I’m not sure what the next steps are — perhaps harsher penalties, or more secure clouds, or whatever — but I do think an intermediate step is that everyone should assume the world really isn’t all that private, and they shouldn’t make/do/save things they wouldn’t want to see in The New York Times. That’s a cop-out reasoning, sure, because I’m saying “Do this because this other thing will never stop,” but hey … reality.


IQ, EQ? Valid. How about CQ? (Curiosity quotient.)

A lot of times in job interviews, I would tell people that my main attribute — my real selling point – was that I’m a very curious person. That’s actually a bad thing to say in a lot of job interviews, because it’s not the precise language that the interviewer is really looking for, although that’s very flawed. It should be a really good thing to say in job interviews — because if you’re looking for a term like “a go-getter” or “a team player,” well, being curious rolls up with that kind of stuff.

Here’s a new post on Harvard Business Review that explains it a little bit, including this crucial connector: people who are more curious tend to be more comfortable with ambiguity. Can you think of a more ambiguous place than the modern workforce? Managers aren’t great, e-mails are coming from everywhere, no one really has any idea what’s going on, and everyone’s running around between meetings and telling everyone else how busy they are. It’s a world with a lot of ambiguity — so having a curious mind in there might be helpful.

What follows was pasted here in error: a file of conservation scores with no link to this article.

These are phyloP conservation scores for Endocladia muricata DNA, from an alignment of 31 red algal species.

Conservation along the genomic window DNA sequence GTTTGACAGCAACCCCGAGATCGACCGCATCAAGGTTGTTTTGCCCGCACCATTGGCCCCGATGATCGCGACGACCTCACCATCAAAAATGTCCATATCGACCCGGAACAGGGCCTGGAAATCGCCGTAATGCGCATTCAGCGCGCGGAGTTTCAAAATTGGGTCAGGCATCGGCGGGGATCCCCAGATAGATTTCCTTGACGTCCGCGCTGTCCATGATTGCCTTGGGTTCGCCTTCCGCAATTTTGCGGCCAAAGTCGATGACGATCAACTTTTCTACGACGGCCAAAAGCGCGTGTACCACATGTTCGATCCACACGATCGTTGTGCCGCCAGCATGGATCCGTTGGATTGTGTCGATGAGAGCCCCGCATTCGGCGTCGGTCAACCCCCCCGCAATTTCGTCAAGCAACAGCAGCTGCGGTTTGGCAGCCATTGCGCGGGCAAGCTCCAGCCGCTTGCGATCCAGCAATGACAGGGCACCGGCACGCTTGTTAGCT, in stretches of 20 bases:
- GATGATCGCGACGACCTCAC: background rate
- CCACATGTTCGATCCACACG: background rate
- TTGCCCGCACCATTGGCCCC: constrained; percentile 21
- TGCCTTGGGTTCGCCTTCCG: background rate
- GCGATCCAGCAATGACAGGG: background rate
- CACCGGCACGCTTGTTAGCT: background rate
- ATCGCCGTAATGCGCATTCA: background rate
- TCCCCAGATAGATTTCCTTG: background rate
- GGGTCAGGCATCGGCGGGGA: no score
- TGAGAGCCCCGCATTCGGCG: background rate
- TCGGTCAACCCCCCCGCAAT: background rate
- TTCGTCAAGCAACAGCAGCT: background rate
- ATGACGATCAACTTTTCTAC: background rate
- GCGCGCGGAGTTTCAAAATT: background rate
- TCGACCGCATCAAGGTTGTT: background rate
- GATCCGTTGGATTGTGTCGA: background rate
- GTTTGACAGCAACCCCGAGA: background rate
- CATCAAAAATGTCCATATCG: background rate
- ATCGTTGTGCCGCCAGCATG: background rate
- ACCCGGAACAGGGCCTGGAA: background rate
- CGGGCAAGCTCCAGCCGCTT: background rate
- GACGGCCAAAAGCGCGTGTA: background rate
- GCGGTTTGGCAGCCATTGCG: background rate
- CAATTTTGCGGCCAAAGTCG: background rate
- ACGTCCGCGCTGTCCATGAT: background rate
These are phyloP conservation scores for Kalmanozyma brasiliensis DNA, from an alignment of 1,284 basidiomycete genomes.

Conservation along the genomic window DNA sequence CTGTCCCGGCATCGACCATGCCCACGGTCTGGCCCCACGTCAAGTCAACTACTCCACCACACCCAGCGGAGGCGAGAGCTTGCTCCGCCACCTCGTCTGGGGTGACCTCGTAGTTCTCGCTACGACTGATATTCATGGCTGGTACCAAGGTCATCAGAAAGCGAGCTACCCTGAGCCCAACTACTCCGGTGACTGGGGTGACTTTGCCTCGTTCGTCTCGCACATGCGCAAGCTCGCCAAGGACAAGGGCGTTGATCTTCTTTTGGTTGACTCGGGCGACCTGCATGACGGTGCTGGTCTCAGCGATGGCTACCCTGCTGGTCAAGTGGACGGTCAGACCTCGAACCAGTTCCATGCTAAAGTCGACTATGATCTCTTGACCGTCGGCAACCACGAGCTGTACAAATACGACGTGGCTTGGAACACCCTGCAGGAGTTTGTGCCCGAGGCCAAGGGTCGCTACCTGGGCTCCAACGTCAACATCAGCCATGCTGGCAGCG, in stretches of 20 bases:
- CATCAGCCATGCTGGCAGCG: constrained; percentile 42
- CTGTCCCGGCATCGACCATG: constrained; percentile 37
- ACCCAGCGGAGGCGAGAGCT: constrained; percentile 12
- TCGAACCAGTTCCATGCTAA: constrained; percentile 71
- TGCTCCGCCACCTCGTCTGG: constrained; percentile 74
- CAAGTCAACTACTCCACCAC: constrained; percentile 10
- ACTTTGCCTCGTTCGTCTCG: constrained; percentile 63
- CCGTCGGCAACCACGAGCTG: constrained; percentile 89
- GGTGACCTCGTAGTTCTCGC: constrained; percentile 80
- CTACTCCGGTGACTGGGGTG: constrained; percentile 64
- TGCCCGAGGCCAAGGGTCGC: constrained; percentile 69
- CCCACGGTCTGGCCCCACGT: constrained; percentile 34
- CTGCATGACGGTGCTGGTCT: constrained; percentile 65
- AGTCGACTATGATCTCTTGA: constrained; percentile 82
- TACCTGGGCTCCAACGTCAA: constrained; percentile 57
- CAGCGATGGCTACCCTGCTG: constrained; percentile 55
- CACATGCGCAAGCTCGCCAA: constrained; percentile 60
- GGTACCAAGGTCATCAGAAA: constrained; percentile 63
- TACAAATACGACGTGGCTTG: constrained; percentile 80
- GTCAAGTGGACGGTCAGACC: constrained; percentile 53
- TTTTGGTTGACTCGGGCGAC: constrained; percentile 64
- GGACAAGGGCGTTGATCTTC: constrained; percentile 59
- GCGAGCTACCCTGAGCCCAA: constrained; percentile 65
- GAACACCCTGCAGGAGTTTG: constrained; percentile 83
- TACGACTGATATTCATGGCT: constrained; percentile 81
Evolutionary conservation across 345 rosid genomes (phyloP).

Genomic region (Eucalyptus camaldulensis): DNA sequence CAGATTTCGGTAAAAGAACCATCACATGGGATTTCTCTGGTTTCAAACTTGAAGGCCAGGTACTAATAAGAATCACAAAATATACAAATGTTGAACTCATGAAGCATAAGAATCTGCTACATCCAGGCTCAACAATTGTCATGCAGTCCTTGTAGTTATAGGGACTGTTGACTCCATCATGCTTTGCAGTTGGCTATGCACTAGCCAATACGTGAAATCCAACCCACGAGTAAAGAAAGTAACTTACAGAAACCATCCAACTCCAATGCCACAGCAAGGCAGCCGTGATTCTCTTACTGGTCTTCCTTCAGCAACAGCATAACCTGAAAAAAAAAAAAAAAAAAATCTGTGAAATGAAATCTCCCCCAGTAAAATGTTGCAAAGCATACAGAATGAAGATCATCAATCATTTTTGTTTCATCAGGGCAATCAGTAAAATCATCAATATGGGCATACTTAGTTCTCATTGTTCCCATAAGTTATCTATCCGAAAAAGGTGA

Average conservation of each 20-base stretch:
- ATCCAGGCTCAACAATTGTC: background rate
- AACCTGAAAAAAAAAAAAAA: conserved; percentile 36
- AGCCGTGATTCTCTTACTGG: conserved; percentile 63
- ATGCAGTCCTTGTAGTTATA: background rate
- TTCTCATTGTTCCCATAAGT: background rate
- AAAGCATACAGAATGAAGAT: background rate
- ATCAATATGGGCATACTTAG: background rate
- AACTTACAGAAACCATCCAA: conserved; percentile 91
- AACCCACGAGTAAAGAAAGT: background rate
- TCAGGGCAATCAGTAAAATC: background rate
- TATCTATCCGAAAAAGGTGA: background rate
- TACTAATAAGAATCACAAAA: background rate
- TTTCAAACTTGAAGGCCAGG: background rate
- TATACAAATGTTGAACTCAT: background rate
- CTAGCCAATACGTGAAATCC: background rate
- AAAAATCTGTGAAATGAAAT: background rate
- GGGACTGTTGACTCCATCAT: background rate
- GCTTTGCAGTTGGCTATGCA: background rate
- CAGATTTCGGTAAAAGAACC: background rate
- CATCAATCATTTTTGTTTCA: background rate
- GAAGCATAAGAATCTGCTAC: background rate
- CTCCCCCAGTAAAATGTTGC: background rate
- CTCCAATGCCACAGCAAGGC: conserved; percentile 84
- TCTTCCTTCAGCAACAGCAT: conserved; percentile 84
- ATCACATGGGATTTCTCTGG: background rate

Secondly, being curious leads to higher levels of intellectual investment and knowledge acquisition over time, which makes sense because (by definition) a curious person wants to “chase” information — to learn more.

Simply stated, a person who chases knowledge tends to have more options when it comes to breaking complex tasks into a series of simpler tasks — and at core, that’s all work where really is, whether you mop floors, fly planes, publish graphic novels, work on an assembly line, or whatever else.

So if you are a hiring manager and you come across someone who’s really, earnestly discussing their curiosity — give it a listen. It might not be exactly what you want to hear, or are conditioned to hear — but it might be exactly the type of person you need on the team.